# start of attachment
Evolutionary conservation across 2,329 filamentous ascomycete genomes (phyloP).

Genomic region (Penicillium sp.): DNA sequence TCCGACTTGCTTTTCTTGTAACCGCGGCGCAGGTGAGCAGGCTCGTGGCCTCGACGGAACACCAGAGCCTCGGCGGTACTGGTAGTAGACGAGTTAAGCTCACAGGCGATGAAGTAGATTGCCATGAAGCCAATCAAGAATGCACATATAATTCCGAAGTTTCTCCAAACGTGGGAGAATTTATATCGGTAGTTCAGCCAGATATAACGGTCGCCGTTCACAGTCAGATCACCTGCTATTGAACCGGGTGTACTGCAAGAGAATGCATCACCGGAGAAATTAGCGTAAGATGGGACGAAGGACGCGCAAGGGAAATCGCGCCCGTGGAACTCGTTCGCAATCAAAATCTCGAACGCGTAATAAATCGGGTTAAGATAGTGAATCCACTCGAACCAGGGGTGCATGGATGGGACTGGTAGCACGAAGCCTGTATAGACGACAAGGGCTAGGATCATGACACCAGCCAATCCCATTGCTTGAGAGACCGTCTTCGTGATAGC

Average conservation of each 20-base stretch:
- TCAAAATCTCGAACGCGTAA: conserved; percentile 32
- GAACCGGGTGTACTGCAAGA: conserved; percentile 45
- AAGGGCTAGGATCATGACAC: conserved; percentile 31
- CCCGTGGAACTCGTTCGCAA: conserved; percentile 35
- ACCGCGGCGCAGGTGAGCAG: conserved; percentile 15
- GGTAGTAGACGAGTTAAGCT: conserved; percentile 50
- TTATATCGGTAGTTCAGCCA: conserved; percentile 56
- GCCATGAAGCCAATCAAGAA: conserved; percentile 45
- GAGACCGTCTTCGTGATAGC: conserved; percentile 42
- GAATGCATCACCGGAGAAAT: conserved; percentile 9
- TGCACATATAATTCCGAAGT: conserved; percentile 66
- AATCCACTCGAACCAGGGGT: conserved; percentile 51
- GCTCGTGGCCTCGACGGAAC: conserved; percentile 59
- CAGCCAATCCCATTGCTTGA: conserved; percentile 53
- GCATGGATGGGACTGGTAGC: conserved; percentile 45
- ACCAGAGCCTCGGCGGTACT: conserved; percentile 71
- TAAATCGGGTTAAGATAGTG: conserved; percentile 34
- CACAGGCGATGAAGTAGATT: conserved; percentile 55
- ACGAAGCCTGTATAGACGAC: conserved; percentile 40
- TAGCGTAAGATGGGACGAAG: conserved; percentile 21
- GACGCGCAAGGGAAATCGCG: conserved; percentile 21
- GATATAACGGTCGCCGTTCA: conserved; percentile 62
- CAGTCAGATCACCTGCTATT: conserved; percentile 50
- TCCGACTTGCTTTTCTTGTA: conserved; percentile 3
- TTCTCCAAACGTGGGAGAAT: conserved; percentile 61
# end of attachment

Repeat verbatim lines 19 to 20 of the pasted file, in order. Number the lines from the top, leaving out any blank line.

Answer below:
- ACCAGAGCCTCGGCGGTACT: conserved; percentile 71
- TAAATCGGGTTAAGATAGTG: conserved; percentile 34